In a rash of news coming out of Japan, it is clear that manufacturers are still struggling with the global economic slowdown…as well as an electronics industry retrenchment. As painful as it’s been for Japanese manufacturers (often called Japan, Inc.) over the last 12-24 months or so – adding insult to injury, the China market has slowed down dramatically recently. Considering that China was everyone’s favorite “emerging” growth market – this amounts to a swift kick in the pants and is forcing many to revisit their estimates for this fiscal year. Below is a sample of the latest painful announcements to come out of Japan over the last few days.
See the latest roster of who’s hurting below…
Rapidly emerging as a favorite industry “punching bag,” Sony, in the wake of a CEO change after four years of losing money and already going through a few rounds of staff cuts, is said to be considering another round of layoffs. While there has been no formal announcement from the company, a newspaper is Sweden is quoting sources as saying that the company will lay off anywhere from hundreds to thousands of employees from their mobile phone factory there.
Sony acquired a mobile phone factory in Lund, Sweden when it recently bought out cell phone-maker Ericsson, with whom it had a several year joint venture. The “Daily Sydsvenskan” is reporting that in the wake of Sony’s problem, sources are saying it may lay off as many as 1,000 employees – 1/3 of the 3,000 employed there.
The fear in Sweden is that Sony will move the entire operation to Japan. The fear is palpable – just this past April, Sony announced that they were letting go of 149 R&D employees in Lund. Now this shocking escalation.
Sony had bought out Ericsson just this year for $1.3 billion. According to Reuters, the company is continuing to lose market share in the mobile phone business.
On Wednesday, Sharp Corp. announced that it will begin negotiating with labor to pursue cutting a total of 3,000 employees through the offer of early retirement packages. The company wants to cut staff at headquarters and at factories.
According to a report in the Nikkei, Sharp is struggling “amid greatly weakened demand for LCD panels and television sets.” A few weeks back, the company announced plans to cut 5,000 employees this fiscal year and today’s announcement is part of that plan.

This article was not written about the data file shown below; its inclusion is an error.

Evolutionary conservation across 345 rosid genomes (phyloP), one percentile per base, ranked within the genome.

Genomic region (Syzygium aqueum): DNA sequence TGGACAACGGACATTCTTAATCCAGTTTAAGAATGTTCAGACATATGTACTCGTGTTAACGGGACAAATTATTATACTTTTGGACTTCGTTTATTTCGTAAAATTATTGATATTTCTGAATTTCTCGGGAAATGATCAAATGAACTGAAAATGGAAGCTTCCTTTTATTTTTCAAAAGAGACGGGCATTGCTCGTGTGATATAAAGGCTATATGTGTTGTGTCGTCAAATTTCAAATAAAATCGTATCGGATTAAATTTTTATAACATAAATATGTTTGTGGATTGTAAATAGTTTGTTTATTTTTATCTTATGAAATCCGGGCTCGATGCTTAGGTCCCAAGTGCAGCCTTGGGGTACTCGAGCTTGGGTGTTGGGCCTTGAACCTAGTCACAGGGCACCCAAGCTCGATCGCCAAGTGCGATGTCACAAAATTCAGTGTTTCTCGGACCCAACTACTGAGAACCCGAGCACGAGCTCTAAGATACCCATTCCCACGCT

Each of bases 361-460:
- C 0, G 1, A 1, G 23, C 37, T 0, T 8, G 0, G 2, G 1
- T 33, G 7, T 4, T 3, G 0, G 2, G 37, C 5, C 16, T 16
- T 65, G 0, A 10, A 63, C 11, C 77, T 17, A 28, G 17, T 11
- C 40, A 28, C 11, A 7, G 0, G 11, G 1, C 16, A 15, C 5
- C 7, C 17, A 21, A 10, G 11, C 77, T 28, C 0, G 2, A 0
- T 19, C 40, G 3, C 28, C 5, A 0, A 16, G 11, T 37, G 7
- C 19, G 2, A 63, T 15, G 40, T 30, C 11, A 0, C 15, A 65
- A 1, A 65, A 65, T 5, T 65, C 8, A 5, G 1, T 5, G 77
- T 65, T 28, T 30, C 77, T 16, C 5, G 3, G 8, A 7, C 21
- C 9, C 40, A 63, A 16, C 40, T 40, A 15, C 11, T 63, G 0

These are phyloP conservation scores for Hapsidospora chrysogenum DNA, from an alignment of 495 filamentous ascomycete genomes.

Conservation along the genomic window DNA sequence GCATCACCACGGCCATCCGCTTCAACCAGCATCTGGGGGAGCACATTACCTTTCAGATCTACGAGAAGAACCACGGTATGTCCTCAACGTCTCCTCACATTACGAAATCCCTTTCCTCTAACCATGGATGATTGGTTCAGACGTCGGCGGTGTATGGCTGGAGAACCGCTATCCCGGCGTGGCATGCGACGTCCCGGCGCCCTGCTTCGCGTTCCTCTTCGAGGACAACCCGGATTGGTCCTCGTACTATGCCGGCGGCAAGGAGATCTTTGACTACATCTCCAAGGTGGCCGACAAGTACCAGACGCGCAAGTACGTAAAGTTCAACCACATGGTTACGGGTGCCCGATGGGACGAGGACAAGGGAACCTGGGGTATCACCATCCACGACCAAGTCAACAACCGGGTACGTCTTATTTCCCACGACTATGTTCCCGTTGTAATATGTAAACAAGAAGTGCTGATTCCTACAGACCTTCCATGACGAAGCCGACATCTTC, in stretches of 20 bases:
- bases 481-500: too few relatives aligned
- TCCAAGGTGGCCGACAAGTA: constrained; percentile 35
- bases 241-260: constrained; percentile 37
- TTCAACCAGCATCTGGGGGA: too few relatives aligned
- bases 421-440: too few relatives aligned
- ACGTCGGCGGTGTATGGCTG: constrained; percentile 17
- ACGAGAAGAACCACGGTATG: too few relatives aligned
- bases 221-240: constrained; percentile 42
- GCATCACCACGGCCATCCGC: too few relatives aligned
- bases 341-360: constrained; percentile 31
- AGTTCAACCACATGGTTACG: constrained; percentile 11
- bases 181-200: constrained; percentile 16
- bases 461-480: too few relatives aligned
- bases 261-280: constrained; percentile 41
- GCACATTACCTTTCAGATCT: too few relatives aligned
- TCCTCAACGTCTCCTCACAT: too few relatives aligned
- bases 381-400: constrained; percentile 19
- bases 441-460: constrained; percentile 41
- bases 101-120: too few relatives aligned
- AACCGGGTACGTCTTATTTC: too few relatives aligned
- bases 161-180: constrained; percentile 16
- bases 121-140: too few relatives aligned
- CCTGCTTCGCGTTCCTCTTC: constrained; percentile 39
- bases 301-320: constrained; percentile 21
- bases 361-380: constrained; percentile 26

Currently employing about 1,500 at its headquarters in Osaka, the report says that the company wants to cut this to no more than 1,000. Sharp wants to cut staff at its factories in the Tochigi and Nara prefectures as well.
Apparently Sharp is also planning to transfer another 1,300 employees to its Sakai factory which is going to be part of a joint venture that company recently signed with Hon Hai Precision Industry Co. Beyond these direct cuts and transfers, the company hopes to lose several hundred more through attrition.
Sharp expects to lose ¥250 billion ($3.2 billion) after losing ¥375 billion last year. The company feels it must step up its efforts to turn the tide. Accordingly, they are also considering selling some of their overseas factories as well. If they do take steps in overseas markets, this could represent the shedding of thousands of more jobs.
SANYO/JX GROUP SOLAR JOINT VENTURE
Sanyo Electric Co. and JX Nippon Oil & Energy Corp. announced Wednesday that they are dissolving their joint venture to produce and sell solar panels. In a bluntly worded assessment from the Nikkei, the reason is that the partners have “abandoned all hope of generating profits amid the worsening business environment.” The joint venture was originally launched in 2009.
The joint venture, known as Sanyo Eneos Solar Co. was a 50/50 partnership launched with a capitalization of ¥200 million ($2.5 million). The partners had planned to invest a total of ¥100 billion by 2015 for the manufacturing and sales of thin-film solar cells.
What went wrong? The joint venture got swamped by China which had rapidly increased production of inexpensive panels – flooding the market and forcing Sanyo Eneos out of the business.
Sanyo is now part of Panasonic and will combine their solar operations with Panasonic’s solar panel operations. JX Holdings, will take over selling Panasonic panels. Interestingly, the two former JV partners also have a partnership producing fuel cells and say that venture will continue.